ARRA: Machine-Human Cooperative Control of Welding Process

Grants and Contracts Details


For many critical applications, a welder's experiences and skills are crucial in producing quality welds meeting specifications. However, such skills require a long time to develop and "United States is in the midst of a welder shortage that is expected to intensify". Using a machine to cooperate currently welder-controlled process leads to a machine-human cooperative control of welding process with a welder in loop. An innovative way is thus provided to enhance welder capability without the needs to modify or change the current equipment in use. This project aims at establishing the foundation to provide the science, methodology, and knowledge base for this new kind of control. The combination of human intelligence and vt!rsatility with continuous and accurate machine supervision and adjustment, a distinctive characteristic of this proposed machine-human cooperative control, can potentially become an effective way of thinking to invent next generation welding and other manufacturing machines. Intellectual Merit: The intellectual merit of the proposed research primarily lies in (a) the sensory helmet idea that innovatively takes advantage of welder natural movement to facilitate an automatic process monitoring from an optimal position; (b) critical thinking and analysis of current welding practices for the innovative concept of cooperative control; and (c) innovative methodology for adaptive modeling using accelerometer based welder action monitoring. In addition to these innovative ideas/concepts/thinking, the intellectual merit is further enhanced by the nature of the research that is challenging, fundamental, and paradigm shifting. In particular, our proposed modeling of human welder reaction process and welder-operated process with unique operational characteristics are fundamentally different from industrial physical processes. Our prediction and control of welder-controlled process innovatively include a human welder in the loop, whose behavior is characterized and modeled for model based predictive control. We expect to demonstrate all these principles through experiments that require all resultant solutions to be robust and realistic. Further, in-depth understanding will be needed and developed in areas including welding process, welder behavior, linear and non-linear process modeling, advanced control, image processing, ergonomics, etc. Broader Impact: Welding is typically the last operation during fabrication of high value added product. Precision joining is thus a critical capability that US must maintain through either automation or stabilization of qualified labor force. The proposed cooperative control that uses machines to assist human welders and is capable of recording on-line for welder training provides an effective and innovative way to help stabilize this labor force while enhancing/improving their capability, durability, and health. It will establish the foundation for a new kind of next generation welding machines and may also potentially inspirit inventions in other manufacturing/industrial sectors. The multi-disciplinary nature of the proposed research and collaboration with industry will provide opportunities to train next generation academic and manufacturing experts/researchers in a wide range of levels from high school, undergraduate, through PhD in forms of hands-on design course, research experience, exploratory thesis/dissertation research, application-oriented case study, knowledge dissemination and possible commercialization with industry partners. It will also help the formation of a highly capable team (Zhang and Yang) to target and resolve other highly challenging issues toward better next generation welding and manufacturing machines.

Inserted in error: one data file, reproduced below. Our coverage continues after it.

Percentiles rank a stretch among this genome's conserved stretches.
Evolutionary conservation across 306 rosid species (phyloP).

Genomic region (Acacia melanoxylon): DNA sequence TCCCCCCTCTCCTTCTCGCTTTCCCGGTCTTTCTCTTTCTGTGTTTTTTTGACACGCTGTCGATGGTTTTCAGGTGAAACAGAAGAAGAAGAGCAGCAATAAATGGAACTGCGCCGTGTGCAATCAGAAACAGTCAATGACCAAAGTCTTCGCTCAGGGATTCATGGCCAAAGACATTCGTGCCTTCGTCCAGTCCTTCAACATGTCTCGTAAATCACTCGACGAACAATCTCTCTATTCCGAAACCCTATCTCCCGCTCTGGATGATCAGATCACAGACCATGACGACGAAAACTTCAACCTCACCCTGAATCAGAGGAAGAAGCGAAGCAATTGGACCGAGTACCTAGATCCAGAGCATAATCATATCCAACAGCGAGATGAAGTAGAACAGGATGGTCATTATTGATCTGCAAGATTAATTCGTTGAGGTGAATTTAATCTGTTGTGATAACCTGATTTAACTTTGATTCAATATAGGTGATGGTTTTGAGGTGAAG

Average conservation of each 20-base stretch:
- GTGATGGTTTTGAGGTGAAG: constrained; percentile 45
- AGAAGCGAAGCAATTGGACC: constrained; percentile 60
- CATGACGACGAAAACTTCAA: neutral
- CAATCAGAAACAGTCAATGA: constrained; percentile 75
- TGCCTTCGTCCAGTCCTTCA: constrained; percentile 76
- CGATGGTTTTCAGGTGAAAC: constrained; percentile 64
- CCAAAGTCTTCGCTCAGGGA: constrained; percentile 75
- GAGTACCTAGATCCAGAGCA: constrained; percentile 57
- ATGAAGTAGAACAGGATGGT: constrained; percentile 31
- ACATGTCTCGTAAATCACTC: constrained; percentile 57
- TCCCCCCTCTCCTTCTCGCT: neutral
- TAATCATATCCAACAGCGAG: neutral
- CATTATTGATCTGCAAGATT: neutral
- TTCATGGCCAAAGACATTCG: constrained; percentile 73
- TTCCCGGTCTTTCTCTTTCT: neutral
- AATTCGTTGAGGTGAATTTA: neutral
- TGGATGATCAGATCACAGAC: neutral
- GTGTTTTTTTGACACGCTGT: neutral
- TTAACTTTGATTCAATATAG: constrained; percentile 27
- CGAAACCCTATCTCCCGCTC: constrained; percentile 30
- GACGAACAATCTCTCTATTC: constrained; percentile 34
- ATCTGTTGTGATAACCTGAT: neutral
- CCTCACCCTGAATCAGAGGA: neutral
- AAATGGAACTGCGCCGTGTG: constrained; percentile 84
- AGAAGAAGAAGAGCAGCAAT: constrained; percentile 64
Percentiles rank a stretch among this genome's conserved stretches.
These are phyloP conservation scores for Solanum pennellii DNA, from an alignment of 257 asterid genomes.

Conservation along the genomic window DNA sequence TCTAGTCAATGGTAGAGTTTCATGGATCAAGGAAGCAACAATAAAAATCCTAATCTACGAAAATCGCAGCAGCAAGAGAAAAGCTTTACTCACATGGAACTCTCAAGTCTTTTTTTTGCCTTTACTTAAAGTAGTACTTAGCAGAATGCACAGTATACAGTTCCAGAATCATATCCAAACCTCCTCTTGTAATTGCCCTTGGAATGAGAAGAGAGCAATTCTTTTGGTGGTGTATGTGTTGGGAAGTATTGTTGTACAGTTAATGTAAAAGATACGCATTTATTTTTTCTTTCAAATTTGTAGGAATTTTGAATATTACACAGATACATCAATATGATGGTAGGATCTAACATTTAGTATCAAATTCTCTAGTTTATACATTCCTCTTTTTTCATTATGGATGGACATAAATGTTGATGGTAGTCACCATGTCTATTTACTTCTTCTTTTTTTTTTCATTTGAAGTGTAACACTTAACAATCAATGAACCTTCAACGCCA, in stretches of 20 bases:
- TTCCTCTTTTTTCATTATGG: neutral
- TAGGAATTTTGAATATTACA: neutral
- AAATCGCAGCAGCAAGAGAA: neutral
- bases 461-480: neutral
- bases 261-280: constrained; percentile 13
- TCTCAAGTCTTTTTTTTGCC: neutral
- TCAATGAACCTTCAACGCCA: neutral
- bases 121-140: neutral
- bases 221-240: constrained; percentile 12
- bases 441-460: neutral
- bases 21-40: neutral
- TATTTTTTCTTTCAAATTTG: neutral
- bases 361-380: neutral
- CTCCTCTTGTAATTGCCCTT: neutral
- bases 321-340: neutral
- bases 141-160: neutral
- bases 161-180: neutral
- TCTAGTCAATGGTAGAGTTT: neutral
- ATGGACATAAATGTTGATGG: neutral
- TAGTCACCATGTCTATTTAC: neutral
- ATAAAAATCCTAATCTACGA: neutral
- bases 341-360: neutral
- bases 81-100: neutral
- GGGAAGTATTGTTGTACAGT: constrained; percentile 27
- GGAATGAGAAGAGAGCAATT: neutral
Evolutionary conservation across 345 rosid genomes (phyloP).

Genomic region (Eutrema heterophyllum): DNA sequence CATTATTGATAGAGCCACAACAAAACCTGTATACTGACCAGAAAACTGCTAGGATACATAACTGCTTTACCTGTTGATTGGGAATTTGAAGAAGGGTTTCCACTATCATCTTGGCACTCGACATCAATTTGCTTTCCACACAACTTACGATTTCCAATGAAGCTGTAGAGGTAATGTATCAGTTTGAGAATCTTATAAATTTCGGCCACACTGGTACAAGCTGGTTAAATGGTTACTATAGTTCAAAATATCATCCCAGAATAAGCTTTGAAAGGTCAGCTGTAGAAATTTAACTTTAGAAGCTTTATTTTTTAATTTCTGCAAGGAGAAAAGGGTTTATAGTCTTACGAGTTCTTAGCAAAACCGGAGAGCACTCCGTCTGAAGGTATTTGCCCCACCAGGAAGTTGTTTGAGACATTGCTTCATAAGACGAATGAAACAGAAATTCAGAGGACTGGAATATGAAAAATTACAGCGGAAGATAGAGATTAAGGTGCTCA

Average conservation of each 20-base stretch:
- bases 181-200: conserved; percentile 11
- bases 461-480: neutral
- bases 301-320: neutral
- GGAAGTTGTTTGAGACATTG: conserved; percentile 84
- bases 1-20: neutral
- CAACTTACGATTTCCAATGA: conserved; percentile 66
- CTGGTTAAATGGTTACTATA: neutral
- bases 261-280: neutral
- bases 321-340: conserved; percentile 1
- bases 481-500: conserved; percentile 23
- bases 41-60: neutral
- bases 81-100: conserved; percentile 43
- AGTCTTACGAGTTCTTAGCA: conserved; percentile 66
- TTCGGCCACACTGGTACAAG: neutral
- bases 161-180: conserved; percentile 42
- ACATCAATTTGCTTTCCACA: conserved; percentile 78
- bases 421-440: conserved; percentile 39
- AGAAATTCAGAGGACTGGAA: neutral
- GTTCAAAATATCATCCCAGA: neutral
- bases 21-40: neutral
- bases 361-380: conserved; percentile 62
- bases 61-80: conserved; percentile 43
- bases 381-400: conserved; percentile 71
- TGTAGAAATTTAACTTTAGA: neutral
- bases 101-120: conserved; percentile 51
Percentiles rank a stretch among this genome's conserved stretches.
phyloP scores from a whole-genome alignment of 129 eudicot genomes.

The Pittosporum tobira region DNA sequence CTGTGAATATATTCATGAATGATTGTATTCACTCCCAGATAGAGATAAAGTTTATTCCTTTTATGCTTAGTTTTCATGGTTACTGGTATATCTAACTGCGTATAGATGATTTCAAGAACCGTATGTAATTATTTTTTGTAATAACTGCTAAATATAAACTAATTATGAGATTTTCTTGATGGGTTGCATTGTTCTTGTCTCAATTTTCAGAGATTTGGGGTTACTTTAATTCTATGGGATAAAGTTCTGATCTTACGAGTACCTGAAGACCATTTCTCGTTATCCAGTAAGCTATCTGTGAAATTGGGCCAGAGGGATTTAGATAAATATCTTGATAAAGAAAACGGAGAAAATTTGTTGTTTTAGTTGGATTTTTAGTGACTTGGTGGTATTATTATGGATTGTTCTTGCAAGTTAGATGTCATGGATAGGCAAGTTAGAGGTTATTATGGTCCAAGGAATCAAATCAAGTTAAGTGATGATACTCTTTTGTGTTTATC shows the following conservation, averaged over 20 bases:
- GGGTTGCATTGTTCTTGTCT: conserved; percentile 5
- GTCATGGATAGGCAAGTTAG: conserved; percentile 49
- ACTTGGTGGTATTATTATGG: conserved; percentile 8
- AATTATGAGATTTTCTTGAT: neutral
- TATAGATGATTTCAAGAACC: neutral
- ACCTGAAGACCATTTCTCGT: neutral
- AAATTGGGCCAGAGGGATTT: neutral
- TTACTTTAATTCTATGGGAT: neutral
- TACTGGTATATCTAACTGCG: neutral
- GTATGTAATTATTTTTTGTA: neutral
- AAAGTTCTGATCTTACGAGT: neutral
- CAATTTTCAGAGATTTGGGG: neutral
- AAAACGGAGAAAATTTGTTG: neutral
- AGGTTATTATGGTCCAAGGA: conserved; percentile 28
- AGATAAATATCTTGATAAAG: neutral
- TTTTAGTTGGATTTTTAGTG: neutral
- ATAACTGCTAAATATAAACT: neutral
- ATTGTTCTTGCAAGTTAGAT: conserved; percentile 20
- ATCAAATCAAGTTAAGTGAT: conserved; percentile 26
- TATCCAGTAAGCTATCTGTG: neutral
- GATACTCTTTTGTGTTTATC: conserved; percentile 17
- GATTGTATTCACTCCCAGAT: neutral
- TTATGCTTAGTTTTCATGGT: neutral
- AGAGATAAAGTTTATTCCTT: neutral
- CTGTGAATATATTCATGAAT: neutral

Effective start/end date10/1/099/30/13


  • National Science Foundation: $400,000.00


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